The Morning Report
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Every now and then, a San Diego startup manages to create enough noise to drown out all that Silicon Valley buzz.
Homegrown GoFundMe recently agreed to sell a majority stake of its company to investors. The sale price remains unknown, but the deal put a $600 million value on the company, according to the Wall Street Journal. GoFundMe is a website that lets people to crowdfund everything from pricey medical procedures to dream honeymoons.
Another fairly recent San Diego success story is ecoATM, which builds and operates automated machines that pay customers for their used electronics. It was acquired for $350 million.
It’s not really a mystery why Silicon Valley sucks up all the oxygen: Year after year, the amount of investor money reaching Silicon Valley startups easily dwarfs what their San Diego peers manage to raise. Young companies in California’s tech center racked up more than $9.1 billion in venture capital in the second quarter alone, compared with $141.1 million raised locally, based on one industry report.
As Lisa Halverstadt noted last year, there’s a sort of Catch-22 at work that tends to benefit Silicon Valley and hurt places like San Diego – more funding breeds more success, and the cycle continues:
Regions with big success stories get more venture capital money and more venture capital firms.
“Venture capital is mostly interested in home runs,” said Jeb Spencer, who leads a San Diego-based venture firm focused on software startups. “They’re interested in billion-dollar exits. That leaves the majority of software companies without funding.”
Here are five of the most buzzworthy San Diego-based startups to keep an eye on, based on several factors, including investor funds raised, industry chatter and milestones.
Headquarters: San Diego
What it is: An app that rewards customers for dining at select restaurants in San Diego. Users can receive cash back, or points that can be used toward hotel stays or flights. The company also has a charitable bent. Users can opt to donate all or some of their cash-back reward to local charities. Co-founders Jon Carder, Jarrod Cuzens and Jeff Federman created Mogl because they felt existing rewards programs lacked fun and imagination, according to Mogl’s website.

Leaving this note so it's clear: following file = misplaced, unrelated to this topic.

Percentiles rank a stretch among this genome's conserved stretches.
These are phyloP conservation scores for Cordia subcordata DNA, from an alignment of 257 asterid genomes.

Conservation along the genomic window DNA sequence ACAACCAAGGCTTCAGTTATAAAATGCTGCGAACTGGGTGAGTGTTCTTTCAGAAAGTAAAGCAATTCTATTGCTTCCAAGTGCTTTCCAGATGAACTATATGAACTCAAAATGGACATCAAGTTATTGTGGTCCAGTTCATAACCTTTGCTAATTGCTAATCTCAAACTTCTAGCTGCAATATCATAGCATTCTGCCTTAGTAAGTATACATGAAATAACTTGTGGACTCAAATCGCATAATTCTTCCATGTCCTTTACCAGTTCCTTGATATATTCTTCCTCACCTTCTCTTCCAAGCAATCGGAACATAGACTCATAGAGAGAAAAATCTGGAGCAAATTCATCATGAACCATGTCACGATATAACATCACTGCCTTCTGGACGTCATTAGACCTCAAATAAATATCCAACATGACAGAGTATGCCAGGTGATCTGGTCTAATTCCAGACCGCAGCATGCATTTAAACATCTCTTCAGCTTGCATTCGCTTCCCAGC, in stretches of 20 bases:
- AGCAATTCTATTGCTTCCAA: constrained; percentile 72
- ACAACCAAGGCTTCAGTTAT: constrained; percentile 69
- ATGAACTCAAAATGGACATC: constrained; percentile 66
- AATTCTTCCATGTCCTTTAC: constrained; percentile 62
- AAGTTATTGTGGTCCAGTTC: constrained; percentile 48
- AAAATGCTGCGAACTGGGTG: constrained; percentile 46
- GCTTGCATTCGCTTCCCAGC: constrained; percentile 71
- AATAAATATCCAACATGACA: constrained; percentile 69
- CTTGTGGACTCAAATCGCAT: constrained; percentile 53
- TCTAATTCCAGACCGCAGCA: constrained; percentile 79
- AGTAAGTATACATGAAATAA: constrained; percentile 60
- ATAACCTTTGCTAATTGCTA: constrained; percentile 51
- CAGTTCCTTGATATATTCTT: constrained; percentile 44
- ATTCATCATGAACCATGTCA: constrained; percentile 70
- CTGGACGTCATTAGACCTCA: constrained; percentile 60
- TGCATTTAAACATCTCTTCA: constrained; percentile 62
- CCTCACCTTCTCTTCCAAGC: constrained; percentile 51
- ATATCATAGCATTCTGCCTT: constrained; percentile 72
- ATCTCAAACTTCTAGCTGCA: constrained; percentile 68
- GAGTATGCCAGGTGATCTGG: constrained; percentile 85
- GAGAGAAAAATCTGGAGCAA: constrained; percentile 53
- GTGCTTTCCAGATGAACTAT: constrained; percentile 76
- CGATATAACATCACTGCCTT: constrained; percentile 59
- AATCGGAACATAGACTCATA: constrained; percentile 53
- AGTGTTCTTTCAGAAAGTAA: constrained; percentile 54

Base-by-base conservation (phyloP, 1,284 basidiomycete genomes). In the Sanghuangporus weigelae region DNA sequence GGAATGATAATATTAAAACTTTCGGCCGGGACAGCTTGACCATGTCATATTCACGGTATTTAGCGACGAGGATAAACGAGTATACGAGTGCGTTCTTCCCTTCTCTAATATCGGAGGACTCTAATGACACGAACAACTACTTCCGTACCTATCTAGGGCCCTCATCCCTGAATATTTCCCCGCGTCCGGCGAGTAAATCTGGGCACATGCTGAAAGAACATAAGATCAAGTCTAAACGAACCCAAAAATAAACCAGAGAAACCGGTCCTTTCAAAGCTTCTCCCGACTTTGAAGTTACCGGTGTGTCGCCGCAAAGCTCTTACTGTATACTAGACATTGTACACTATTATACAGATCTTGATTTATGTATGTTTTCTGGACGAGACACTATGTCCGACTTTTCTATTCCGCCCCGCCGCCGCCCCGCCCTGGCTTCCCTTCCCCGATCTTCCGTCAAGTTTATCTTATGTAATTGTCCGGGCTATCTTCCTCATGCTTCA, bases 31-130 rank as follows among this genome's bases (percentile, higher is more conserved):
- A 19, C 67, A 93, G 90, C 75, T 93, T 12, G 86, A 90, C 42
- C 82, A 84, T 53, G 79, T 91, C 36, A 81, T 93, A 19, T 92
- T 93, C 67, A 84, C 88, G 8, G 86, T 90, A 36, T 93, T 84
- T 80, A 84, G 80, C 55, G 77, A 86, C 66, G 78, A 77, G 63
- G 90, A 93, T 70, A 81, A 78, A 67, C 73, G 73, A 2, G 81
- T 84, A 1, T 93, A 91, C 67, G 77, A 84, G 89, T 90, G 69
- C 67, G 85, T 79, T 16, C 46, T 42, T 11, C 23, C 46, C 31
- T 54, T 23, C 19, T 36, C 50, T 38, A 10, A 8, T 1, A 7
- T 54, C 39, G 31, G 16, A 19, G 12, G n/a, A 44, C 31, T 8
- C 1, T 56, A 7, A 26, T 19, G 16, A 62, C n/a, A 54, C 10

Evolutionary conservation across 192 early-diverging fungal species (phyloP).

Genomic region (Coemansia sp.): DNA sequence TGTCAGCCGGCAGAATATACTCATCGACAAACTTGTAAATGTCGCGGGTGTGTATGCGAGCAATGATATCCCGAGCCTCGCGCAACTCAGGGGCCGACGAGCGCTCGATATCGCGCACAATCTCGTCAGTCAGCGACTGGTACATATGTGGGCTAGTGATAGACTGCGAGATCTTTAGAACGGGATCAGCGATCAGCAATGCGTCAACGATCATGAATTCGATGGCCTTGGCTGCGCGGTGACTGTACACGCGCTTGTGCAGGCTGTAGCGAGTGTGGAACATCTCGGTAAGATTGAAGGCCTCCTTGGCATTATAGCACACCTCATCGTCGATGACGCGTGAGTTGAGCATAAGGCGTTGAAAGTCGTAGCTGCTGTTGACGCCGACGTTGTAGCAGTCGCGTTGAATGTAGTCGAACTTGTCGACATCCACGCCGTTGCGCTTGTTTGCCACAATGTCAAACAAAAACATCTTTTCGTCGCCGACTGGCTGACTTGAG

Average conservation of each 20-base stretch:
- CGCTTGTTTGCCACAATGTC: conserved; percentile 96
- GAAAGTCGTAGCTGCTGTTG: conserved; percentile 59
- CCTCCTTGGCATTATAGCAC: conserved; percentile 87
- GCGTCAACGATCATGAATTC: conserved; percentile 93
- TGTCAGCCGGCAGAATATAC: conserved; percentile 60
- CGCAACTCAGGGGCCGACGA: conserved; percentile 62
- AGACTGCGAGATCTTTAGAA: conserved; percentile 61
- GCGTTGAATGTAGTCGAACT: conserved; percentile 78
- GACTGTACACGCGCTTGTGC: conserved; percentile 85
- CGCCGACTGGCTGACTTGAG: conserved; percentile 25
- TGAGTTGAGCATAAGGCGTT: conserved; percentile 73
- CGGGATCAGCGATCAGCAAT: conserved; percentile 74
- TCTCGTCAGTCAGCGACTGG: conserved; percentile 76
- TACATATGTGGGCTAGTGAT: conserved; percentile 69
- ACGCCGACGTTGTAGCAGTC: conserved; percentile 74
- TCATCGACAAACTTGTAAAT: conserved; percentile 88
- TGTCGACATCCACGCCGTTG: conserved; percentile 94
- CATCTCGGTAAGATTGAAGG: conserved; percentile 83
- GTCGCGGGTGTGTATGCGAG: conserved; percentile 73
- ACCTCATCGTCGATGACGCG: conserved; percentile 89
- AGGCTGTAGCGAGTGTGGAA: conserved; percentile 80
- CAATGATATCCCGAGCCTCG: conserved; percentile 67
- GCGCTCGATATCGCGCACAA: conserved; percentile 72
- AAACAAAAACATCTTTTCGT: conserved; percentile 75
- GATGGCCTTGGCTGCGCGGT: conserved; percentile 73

Why it’s hot: The fledgling company has received more than $42 million in investor funding, with its most recent round of $5.2 million in April, according to Crunchbase. Mogl says thousands of restaurants – from local favorite Hodad’s to chain restaurants like Jack in the Box – participate in the rewards program. Another self-reported company milestone: The app has donated more than 761,000 meals to the needy.
Headquarters: Downtown San Diego
What it is: A website where nonprofits and other social-good groups can set up fundraising campaigns that are visually appealing and easy to use. Co-founder Scot Chisholm said he and his friends launched the company four years ago after realizing the process of donating to charities online was disjointed and outdated, he wrote on Classy’s website. With Classy, nonprofits can create their own online space, where they can describe their missions and raise funds for projects in a more personal way. The site also offers a peer-to-peer feature, which allows nonprofit supporters to run and share their own mini-fundraising campaigns.